Can bute usage cause weight loss?
 
 

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Can bute usage cause weight loss?

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    10-13-2008, 07:26 AM
  #1
Foal
Can bute usage cause weight loss?

Hello everyone, I'm new! (I made a post in member intros).

My horse was on bute for almost 3 weeks due to various injuries. (Was also on penicillin for most of that time as well). I know excesive use of bute isn't healthy, but can it cause weight loss? My horse has always been light on condition, but was looking okay before these injuries. Now he is ribby again, and his rump has lost the nice curve to it and is all angular again!
I'm happy to give him the time to recouperate if this is the case, was just after confirmation, or ideas as to what else could be causing it? (He's been off the bute and penicillin for around a week now, and is on Preddy Granules for 4 weeks now).
He gets fed wheaten hay (I feed by weight but it's usually 4-6 biscuits a day depending on size/quality, we worked it out to roughly 13-15kg of hay a day), and one hard feed a day (2 scoops wheaten chaff, one scoop bran, and one scoop of pellets, usually a 'Calm Performer / Cool Horse and Pony' type mix). Also goes out to graze 2-3 times a week.
I hope I can get some answers!
Thanks :)
     
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    10-13-2008, 08:34 AM
  #2
Started
The bute itself shouldnt' cause weight loss BUT the bute can cause ulcers which will result in weight losss...
     
    10-13-2008, 08:39 AM
  #3
Foal
Ahhh didn't think of that.
I've been feeding him milk thistles (which I 'think' helps with stomach problems etc) but is there anything else I can use for ulcers? Does sound likely!
     
    10-13-2008, 09:09 AM
  #4
Trained
Ulcer treatment -- slippery elm bark and aloe vera juice. I got mine at a natural food store. Worked for my otstdbd and wowed the vet.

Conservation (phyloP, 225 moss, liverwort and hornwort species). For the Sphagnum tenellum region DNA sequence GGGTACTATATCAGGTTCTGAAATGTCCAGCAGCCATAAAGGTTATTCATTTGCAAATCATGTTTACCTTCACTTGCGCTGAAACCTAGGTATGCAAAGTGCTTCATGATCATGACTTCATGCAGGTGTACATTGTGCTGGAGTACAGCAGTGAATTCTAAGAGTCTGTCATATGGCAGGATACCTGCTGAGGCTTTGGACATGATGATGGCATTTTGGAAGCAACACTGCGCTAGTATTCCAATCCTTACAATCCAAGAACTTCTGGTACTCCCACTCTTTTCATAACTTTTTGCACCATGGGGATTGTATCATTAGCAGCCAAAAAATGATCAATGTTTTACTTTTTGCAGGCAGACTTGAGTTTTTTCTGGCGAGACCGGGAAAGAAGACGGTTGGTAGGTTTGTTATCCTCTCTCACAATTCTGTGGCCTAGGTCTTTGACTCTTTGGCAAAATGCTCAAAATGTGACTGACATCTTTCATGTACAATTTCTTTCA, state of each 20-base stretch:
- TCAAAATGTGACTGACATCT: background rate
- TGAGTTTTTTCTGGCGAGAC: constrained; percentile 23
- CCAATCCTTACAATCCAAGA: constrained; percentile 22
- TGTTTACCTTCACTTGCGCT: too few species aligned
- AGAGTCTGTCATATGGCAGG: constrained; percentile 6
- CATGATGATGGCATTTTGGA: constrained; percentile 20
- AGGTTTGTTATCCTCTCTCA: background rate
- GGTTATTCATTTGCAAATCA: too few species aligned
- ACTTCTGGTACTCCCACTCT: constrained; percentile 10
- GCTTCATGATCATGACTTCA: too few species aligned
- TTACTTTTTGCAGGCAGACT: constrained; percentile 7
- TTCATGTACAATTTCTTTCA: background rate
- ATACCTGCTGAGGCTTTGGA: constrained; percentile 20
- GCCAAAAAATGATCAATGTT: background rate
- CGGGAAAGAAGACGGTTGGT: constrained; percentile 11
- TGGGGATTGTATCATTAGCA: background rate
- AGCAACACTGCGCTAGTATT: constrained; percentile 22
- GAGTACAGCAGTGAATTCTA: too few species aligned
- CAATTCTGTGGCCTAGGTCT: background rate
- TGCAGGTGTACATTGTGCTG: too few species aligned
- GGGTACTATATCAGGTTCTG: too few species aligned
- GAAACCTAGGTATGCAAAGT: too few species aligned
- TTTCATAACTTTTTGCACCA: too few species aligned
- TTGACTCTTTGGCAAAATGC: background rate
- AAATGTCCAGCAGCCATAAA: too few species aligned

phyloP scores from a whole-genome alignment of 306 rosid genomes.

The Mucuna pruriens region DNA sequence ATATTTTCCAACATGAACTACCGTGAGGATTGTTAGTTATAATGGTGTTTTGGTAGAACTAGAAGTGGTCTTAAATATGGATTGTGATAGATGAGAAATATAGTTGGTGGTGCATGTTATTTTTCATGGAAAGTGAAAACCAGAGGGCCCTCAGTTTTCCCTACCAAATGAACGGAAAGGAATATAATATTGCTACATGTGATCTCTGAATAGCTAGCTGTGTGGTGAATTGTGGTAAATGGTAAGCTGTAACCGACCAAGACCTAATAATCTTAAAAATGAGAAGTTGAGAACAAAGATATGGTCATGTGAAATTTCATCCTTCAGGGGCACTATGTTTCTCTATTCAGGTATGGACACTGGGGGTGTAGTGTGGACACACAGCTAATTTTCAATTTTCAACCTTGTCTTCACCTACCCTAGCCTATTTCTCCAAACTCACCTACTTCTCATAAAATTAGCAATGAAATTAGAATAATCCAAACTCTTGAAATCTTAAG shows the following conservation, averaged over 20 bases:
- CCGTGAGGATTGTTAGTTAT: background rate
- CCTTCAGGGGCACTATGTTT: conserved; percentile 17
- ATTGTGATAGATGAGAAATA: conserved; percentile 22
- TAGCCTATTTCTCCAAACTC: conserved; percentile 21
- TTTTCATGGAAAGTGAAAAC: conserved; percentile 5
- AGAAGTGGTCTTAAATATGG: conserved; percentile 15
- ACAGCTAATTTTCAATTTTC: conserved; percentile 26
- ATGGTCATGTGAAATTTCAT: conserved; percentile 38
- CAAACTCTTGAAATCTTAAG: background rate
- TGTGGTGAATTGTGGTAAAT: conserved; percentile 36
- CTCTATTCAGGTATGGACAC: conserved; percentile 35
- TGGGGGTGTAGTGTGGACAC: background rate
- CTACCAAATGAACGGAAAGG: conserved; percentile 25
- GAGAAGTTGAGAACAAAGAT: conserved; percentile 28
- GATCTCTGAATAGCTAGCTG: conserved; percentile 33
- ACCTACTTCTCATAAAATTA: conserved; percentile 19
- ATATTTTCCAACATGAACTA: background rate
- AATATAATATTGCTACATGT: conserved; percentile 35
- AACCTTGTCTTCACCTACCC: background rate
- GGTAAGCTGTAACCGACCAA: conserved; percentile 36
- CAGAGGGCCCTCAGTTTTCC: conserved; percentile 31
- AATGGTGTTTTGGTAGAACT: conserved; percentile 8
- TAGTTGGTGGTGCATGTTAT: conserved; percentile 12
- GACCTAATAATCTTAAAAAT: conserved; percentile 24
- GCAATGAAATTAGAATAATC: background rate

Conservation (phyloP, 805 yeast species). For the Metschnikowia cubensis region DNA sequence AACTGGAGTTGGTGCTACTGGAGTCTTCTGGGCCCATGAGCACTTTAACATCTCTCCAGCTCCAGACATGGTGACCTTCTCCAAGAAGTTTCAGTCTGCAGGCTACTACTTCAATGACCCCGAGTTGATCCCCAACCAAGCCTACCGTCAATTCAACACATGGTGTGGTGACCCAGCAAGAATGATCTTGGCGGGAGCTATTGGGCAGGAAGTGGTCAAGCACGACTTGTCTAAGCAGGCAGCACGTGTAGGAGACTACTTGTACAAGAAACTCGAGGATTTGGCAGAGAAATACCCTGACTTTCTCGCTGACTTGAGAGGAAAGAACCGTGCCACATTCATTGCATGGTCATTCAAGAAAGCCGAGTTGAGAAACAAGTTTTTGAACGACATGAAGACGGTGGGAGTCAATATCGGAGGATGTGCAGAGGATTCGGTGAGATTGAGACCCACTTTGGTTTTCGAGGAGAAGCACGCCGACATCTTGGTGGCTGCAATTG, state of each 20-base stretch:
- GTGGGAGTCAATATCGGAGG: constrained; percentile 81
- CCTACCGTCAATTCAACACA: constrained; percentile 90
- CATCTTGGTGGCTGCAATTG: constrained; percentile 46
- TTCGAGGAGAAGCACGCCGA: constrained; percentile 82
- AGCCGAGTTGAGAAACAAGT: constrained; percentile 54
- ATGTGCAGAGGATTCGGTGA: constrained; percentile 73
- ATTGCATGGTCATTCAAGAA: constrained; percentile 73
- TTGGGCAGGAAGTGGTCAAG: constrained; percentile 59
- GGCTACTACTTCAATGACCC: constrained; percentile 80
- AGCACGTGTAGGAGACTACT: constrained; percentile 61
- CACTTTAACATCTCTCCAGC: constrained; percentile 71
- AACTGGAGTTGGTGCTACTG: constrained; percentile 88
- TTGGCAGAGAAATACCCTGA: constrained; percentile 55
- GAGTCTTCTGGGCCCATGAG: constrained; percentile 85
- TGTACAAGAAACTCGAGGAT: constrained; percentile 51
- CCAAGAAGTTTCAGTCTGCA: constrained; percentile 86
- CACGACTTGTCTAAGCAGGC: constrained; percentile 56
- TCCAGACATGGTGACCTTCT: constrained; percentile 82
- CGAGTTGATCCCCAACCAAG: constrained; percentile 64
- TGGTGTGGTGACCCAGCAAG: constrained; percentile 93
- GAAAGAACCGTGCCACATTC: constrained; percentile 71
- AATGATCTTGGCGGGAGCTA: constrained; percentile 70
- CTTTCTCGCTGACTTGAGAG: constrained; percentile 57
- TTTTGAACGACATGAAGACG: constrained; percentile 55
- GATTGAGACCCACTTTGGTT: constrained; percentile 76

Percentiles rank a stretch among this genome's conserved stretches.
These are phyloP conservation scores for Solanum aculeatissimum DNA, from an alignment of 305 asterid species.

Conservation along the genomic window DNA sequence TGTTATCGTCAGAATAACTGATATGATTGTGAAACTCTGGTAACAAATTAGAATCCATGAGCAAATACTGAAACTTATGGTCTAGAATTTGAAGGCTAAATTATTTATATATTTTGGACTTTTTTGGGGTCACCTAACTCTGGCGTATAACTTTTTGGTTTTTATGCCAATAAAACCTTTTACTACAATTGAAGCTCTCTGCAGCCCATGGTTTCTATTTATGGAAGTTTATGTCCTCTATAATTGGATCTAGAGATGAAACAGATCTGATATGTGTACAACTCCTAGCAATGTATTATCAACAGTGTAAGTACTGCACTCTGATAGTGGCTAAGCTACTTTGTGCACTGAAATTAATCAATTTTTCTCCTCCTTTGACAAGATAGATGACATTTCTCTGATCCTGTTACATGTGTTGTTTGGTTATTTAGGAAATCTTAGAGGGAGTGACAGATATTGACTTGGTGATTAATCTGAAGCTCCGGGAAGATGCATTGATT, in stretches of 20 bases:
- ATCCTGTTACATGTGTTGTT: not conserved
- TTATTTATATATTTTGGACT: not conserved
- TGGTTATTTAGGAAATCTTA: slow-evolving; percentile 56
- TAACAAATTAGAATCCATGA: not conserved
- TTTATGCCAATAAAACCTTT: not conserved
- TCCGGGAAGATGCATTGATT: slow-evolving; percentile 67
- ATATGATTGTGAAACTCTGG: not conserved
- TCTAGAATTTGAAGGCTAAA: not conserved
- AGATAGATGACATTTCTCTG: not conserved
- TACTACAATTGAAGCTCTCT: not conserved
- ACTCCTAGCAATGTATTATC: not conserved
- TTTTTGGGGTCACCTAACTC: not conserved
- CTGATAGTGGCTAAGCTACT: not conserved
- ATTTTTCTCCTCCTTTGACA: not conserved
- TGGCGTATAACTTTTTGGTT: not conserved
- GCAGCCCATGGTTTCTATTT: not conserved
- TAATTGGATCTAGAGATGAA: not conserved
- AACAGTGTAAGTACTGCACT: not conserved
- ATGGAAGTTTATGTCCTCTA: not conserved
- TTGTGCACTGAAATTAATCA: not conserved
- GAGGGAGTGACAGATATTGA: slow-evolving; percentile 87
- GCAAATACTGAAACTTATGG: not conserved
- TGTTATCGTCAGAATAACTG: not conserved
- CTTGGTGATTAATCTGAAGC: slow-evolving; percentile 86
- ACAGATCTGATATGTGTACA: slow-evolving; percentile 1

10-13-2008, 10:33 AM
  #5
Yearling
Part of the "weight loss" could simply be loss of muscle mass due to lack of activity during recovery. But gastric ulcers could be a part of the problem, especially with the use of Bute for 3 weeks. You should also look at his overall diet just to be sure something isn't off---too little forage, too little protein, vitamin or mineral deficiencies or excess....

To actually treat ulcers rather than just ease discomfort, you would need to treat with Gastroguard, cimetidine or ranitidine for a minimum of 2 weeks. While there are lots of home remedies that will cause a decrease in symptoms, they are antacids and have only very short-term affect on the acidity in the stomach---around 45 minutes. This is because they don't slow acid product, they just are basic substances (as in acid or base pH) which will (as we all learned in science) neutralize a certain amount of acid but the equine GI tract produces acid almost continually. So shortly after the horse eats these antacid, his stomach has produced enough acid to "use up" all of the basic substance and then the pH in the stomach becomes more acidic again. This short adjustment of the gastric pH isn't enough to allow ulcers to heal. This is also why people who get heartburn take antacids and take antacids and take antacids but always end up with heartburn again---you are just treating symptoms but not the cause of the problem.
Gastroguard reduces acid production in the stomach for 24 hrs after a single dose and this allows the mucosa in the stomach time to heal. Ranitidine and Cimetidine modify the pH for about 6 hours each so require more frequent dosing to do what Gastrogard does.